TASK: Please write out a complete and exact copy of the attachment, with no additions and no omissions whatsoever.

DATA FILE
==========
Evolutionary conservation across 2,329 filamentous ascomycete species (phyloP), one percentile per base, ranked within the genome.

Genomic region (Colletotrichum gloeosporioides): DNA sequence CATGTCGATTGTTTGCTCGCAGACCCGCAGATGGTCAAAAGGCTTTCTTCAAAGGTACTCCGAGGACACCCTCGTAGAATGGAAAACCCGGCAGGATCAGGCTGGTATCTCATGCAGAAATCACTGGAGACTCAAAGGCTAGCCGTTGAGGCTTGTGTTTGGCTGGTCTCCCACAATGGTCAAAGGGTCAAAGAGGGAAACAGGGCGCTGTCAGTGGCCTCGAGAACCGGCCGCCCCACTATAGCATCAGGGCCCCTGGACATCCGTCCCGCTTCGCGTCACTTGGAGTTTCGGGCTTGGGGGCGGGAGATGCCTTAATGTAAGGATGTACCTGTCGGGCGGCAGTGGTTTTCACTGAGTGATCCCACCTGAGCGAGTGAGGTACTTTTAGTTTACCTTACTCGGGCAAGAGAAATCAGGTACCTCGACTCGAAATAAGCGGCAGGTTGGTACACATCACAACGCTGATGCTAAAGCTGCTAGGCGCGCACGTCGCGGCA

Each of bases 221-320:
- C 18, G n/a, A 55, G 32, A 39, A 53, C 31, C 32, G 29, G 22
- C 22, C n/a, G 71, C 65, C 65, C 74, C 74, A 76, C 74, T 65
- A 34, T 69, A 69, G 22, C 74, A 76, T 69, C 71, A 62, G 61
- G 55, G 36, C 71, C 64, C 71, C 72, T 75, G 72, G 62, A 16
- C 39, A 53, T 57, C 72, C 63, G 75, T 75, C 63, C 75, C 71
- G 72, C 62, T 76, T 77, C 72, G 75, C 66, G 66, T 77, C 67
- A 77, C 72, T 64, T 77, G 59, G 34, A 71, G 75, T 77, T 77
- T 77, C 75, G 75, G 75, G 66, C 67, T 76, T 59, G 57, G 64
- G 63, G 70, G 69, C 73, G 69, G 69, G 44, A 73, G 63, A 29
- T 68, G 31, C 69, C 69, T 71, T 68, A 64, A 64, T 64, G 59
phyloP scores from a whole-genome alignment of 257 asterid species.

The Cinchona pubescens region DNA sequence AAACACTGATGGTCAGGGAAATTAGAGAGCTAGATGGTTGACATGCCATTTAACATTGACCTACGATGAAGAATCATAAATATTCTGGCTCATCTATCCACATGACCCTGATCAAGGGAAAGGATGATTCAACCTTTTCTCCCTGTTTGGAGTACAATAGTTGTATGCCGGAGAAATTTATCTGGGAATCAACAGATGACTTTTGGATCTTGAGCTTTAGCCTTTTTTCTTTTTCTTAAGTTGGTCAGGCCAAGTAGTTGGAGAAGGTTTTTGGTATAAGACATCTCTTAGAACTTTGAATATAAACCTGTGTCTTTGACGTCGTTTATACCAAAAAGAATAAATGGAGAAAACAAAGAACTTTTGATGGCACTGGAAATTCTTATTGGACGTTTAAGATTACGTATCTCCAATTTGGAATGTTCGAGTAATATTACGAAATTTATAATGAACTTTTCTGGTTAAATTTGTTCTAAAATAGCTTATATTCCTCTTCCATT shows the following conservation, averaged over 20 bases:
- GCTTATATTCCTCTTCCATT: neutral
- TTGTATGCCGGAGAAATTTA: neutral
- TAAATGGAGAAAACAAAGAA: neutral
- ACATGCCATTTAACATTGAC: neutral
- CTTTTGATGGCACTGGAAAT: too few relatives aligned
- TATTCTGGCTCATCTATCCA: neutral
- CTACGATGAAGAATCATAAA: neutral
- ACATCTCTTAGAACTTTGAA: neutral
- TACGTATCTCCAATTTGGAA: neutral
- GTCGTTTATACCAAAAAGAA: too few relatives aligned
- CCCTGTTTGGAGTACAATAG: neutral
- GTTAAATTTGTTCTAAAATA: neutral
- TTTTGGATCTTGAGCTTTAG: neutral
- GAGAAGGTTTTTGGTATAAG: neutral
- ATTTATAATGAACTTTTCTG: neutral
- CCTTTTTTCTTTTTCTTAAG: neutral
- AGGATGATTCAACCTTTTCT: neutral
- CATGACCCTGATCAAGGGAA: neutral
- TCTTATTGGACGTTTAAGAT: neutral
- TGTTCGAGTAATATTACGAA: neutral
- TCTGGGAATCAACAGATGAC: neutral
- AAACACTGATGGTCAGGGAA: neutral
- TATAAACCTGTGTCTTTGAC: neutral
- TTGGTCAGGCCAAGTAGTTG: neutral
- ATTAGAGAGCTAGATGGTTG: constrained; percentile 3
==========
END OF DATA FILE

Evolutionary conservation across 2,329 filamentous ascomycete species (phyloP), one percentile per base, ranked within the genome.

Genomic region (Colletotrichum gloeosporioides): DNA sequence CATGTCGATTGTTTGCTCGCAGACCCGCAGATGGTCAAAAGGCTTTCTTCAAAGGTACTCCGAGGACACCCTCGTAGAATGGAAAACCCGGCAGGATCAGGCTGGTATCTCATGCAGAAATCACTGGAGACTCAAAGGCTAGCCGTTGAGGCTTGTGTTTGGCTGGTCTCCCACAATGGTCAAAGGGTCAAAGAGGGAAACAGGGCGCTGTCAGTGGCCTCGAGAACCGGCCGCCCCACTATAGCATCAGGGCCCCTGGACATCCGTCCCGCTTCGCGTCACTTGGAGTTTCGGGCTTGGGGGCGGGAGATGCCTTAATGTAAGGATGTACCTGTCGGGCGGCAGTGGTTTTCACTGAGTGATCCCACCTGAGCGAGTGAGGTACTTTTAGTTTACCTTACTCGGGCAAGAGAAATCAGGTACCTCGACTCGAAATAAGCGGCAGGTTGGTACACATCACAACGCTGATGCTAAAGCTGCTAGGCGCGCACGTCGCGGCA

Each of bases 221-320:
- C 18, G n/a, A 55, G 32, A 39, A 53, C 31, C 32, G 29, G 22
- C 22, C n/a, G 71, C 65, C 65, C 74, C 74, A 76, C 74, T 65
- A 34, T 69, A 69, G 22, C 74, A 76, T 69, C 71, A 62, G 61
- G 55, G 36, C 71, C 64, C 71, C 72, T 75, G 72, G 62, A 16
- C 39, A 53, T 57, C 72, C 63, G 75, T 75, C 63, C 75, C 71
- G 72, C 62, T 76, T 77, C 72, G 75, C 66, G 66, T 77, C 67
- A 77, C 72, T 64, T 77, G 59, G 34, A 71, G 75, T 77, T 77
- T 77, C 75, G 75, G 75, G 66, C 67, T 76, T 59, G 57, G 64
- G 63, G 70, G 69, C 73, G 69, G 69, G 44, A 73, G 63, A 29
- T 68, G 31, C 69, C 69, T 71, T 68, A 64, A 64, T 64, G 59
phyloP scores from a whole-genome alignment of 257 asterid species.

The Cinchona pubescens region DNA sequence AAACACTGATGGTCAGGGAAATTAGAGAGCTAGATGGTTGACATGCCATTTAACATTGACCTACGATGAAGAATCATAAATATTCTGGCTCATCTATCCACATGACCCTGATCAAGGGAAAGGATGATTCAACCTTTTCTCCCTGTTTGGAGTACAATAGTTGTATGCCGGAGAAATTTATCTGGGAATCAACAGATGACTTTTGGATCTTGAGCTTTAGCCTTTTTTCTTTTTCTTAAGTTGGTCAGGCCAAGTAGTTGGAGAAGGTTTTTGGTATAAGACATCTCTTAGAACTTTGAATATAAACCTGTGTCTTTGACGTCGTTTATACCAAAAAGAATAAATGGAGAAAACAAAGAACTTTTGATGGCACTGGAAATTCTTATTGGACGTTTAAGATTACGTATCTCCAATTTGGAATGTTCGAGTAATATTACGAAATTTATAATGAACTTTTCTGGTTAAATTTGTTCTAAAATAGCTTATATTCCTCTTCCATT shows the following conservation, averaged over 20 bases:
- GCTTATATTCCTCTTCCATT: neutral
- TTGTATGCCGGAGAAATTTA: neutral
- TAAATGGAGAAAACAAAGAA: neutral
- ACATGCCATTTAACATTGAC: neutral
- CTTTTGATGGCACTGGAAAT: too few relatives aligned
- TATTCTGGCTCATCTATCCA: neutral
- CTACGATGAAGAATCATAAA: neutral
- ACATCTCTTAGAACTTTGAA: neutral
- TACGTATCTCCAATTTGGAA: neutral
- GTCGTTTATACCAAAAAGAA: too few relatives aligned
- CCCTGTTTGGAGTACAATAG: neutral
- GTTAAATTTGTTCTAAAATA: neutral
- TTTTGGATCTTGAGCTTTAG: neutral
- GAGAAGGTTTTTGGTATAAG: neutral
- ATTTATAATGAACTTTTCTG: neutral
- CCTTTTTTCTTTTTCTTAAG: neutral
- AGGATGATTCAACCTTTTCT: neutral
- CATGACCCTGATCAAGGGAA: neutral
- TCTTATTGGACGTTTAAGAT: neutral
- TGTTCGAGTAATATTACGAA: neutral
- TCTGGGAATCAACAGATGAC: neutral
- AAACACTGATGGTCAGGGAA: neutral
- TATAAACCTGTGTCTTTGAC: neutral
- TTGGTCAGGCCAAGTAGTTG: neutral
- ATTAGAGAGCTAGATGGTTG: constrained; percentile 3